Brigitte Cowell

Moderator
Staff member
I agree with Patti, maybe you just need to consider an F4-F5 and know that your search might have to be more careful to get the look you want...but the benefit is a more reasonable price.

Payment plans are dangerous, I am a breeder and a buyer insisted on this once...she said she'd never save the money otherwise. So she sent me chunks of money towards the kitten...and the kitten was never born! I felt terrible... she wanted a male kitten from a specific queen, and that queen kept having females. It was spooky, and made me superstitious enough to never accept money for an unborn kitten again! Even with a kitten already born, all sorts of bad things could happen as you say and the money is tied up there.

Maybe a separate savings account is the way to go...but likely still if you have a family member in need and you know that money is there, it is hard to leave it there I am sure :-(
 

SlugMaster

Site Supporter
My Savannah story is similar to several of the answers above. I used a tax refund for my first cat, a nine month old F5 and then started saving for the next one. I also have a car maintenance fund, house maintenance fund etc. After too much experience, I don't "loan" to family members, period. That was a hard thing to learn, but I do have three wonderful cats.


Sent from my iPad using Tapatalk HD
 

NikkiA

Site Supporter
SVs are no more expensive to care for than any other cat in my opinion. But there are outliers and I own one. His name is Mickey (the little guy in my avatar).

Our first SV was an F5 SBT mel boy for $950. Diablo, our F5 boy, is not expensive to take care of. His annual vet bill is about $500, which would be a lot less if I didn't do a full panel of optional blood work every year (that costs me about $300).

Our second SV, an F3 boy, Jarvis, was about $5300. He is like D, he is not expensive to care for. He turned 2 in February. I've spent less than $1000 on his care so far, including neuter.

My F4 boy, Mickey, is expensive to care for. He was $1250, but he is unable to distinguish between "food" and "not food". I took a screw out of his mouth today. He has had three xrays and 2 CT scans, among other things. He thinks dimes are tasty. Dimes, plural. We've had 2 xrays where coins were visible. And buttons. He will snap them off of clothes and swallow them. He will be 2 in July. So far, I'm in about $6k in vet bills for Mickey. In my breeder's defense, I was warned he was "very sweet, but not bright." Next time I buy a SV, I will inquire further into a disclaimer like that. He is a total love bug, but he is an expensive love bug.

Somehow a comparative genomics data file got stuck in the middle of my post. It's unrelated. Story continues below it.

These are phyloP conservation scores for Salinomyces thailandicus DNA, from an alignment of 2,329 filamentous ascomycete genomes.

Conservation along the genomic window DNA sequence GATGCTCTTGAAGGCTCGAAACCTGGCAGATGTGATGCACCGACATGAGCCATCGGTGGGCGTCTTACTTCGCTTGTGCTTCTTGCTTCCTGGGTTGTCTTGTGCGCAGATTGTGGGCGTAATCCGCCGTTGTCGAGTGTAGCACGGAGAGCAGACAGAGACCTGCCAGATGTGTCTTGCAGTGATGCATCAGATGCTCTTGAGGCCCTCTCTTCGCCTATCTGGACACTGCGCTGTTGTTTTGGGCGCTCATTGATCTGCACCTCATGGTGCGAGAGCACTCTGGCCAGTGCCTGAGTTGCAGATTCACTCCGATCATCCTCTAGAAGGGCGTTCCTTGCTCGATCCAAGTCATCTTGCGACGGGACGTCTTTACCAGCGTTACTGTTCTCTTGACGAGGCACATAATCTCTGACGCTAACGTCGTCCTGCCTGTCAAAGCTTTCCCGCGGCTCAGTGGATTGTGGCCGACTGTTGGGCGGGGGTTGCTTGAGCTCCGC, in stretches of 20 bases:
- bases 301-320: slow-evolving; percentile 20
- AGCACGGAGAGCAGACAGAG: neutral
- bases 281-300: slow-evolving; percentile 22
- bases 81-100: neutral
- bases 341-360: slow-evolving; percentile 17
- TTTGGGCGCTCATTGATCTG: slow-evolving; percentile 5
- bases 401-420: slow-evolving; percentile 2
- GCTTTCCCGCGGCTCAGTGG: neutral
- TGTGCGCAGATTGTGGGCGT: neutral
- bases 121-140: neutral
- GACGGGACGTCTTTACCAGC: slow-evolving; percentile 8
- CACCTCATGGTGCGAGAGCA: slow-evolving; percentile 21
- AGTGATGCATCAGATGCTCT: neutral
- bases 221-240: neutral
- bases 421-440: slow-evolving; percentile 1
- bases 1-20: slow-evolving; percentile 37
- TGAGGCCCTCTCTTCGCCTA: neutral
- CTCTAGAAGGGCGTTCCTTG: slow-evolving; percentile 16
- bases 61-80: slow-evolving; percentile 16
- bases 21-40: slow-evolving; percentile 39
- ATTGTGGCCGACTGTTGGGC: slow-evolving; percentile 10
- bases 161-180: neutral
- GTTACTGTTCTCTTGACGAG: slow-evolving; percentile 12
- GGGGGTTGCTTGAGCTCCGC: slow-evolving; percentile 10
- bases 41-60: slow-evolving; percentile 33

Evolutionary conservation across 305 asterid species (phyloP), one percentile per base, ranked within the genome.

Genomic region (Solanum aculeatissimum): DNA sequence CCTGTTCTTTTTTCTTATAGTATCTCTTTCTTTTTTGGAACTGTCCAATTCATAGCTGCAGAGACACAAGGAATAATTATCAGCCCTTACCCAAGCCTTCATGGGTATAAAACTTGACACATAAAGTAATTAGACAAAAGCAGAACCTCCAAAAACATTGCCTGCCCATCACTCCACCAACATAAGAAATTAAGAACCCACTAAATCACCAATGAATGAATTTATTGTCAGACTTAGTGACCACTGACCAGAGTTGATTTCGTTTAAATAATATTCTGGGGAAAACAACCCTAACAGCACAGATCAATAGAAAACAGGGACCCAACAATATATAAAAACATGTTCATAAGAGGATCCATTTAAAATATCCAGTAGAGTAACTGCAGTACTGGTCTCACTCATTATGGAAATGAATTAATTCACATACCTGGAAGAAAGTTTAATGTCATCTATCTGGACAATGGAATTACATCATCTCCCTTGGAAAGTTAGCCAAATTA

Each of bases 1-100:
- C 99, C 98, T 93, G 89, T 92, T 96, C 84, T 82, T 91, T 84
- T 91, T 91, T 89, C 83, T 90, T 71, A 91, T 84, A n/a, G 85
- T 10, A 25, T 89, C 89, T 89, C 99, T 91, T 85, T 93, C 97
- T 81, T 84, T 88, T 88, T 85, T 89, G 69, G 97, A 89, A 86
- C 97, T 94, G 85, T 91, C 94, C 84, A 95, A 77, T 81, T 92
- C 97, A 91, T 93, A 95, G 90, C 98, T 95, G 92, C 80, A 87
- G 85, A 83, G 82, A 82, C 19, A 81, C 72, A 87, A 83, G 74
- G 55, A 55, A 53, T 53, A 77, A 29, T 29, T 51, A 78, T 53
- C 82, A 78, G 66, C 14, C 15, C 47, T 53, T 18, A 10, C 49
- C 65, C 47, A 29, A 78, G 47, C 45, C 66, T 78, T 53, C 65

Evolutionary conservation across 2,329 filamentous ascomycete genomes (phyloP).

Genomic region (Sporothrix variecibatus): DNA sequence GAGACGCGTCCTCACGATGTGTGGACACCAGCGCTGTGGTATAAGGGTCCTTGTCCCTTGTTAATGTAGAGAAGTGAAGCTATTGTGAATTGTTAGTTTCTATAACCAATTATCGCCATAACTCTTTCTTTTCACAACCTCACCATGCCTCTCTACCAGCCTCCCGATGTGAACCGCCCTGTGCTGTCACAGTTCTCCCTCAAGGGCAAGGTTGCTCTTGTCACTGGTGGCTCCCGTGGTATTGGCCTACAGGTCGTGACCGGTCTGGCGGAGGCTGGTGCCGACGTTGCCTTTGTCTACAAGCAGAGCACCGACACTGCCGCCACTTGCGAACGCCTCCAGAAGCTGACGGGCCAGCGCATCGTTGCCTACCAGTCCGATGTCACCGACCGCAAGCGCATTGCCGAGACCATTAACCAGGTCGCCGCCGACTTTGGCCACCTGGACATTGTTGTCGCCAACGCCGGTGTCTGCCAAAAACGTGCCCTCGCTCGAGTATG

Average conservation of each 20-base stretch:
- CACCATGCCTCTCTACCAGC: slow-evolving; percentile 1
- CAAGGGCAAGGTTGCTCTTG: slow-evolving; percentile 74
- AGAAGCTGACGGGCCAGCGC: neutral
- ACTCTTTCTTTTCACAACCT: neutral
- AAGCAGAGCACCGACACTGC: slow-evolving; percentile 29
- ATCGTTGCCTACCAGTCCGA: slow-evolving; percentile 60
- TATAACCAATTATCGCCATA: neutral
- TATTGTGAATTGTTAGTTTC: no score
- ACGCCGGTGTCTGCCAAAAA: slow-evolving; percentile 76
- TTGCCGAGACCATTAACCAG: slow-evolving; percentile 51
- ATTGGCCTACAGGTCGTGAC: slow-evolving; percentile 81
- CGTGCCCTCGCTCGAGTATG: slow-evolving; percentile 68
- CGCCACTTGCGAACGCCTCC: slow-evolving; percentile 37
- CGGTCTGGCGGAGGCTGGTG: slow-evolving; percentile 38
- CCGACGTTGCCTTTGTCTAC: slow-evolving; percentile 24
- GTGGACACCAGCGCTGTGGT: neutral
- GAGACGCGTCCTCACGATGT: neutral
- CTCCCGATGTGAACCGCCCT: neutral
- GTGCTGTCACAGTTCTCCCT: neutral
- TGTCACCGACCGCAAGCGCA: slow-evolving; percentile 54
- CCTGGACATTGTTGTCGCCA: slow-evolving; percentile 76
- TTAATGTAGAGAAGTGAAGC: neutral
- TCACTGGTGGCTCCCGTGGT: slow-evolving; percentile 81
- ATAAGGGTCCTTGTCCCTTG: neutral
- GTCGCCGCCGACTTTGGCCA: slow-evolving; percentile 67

All of our boys eat blue buffalo food, and I spend about $150 per month on cat food, and probably another $50 on human quality meat that I feed them. I spend money on toys as well, but that is pure indulgence on my part.

Our boys are a priority in my life. I'd much rather have them than a new pair of shoes or a fancy car. So long as this is your attitude, and you bring home a healthy SV, you should be fine. Just don't bring home the "not bright" kitten unless you buy pet insurance first ;)

I will make a suggestion- create two savings funds. One for emergencies, and one for the kitty. Also, consider looking at F3, F4, F5, or SBT SVs. They are pretty wonderful too :)
 

Patti

Admin
Staff member
Nikki, I completely agree with your first statement. Savannah breeders are not expecting anything more than any other purebred cat breeder would. It is simply the nature of owning a pet - it costs money and any prospective owner needs to take that into consideration when purchasing one.
 

Eddies

Eddies a ham!
Eddie & Mojo & Tigger:in love: like Nikki!! They each have their own savings account; :cool:started with $50.00 & put x amount in every payday. I'm down to $5.00 a payday.Like my trucks $1000.00 "allowance" & its full coverage insurance; kitties are insured by Trupanion with a small deductible. Eddie was insured a day before he got on the plane to come home & Mojo was insured halfway home! Tigger is a rescued Bengal & insured before he was 4 months old. How to keep your $$$ there? Just don't consider it an option:offended:...if the cat was right there looking at you:cat: would you loan it out? Now the broke car I do understand if you need it for work. Good luck, from all of us to you & that 1 special SV!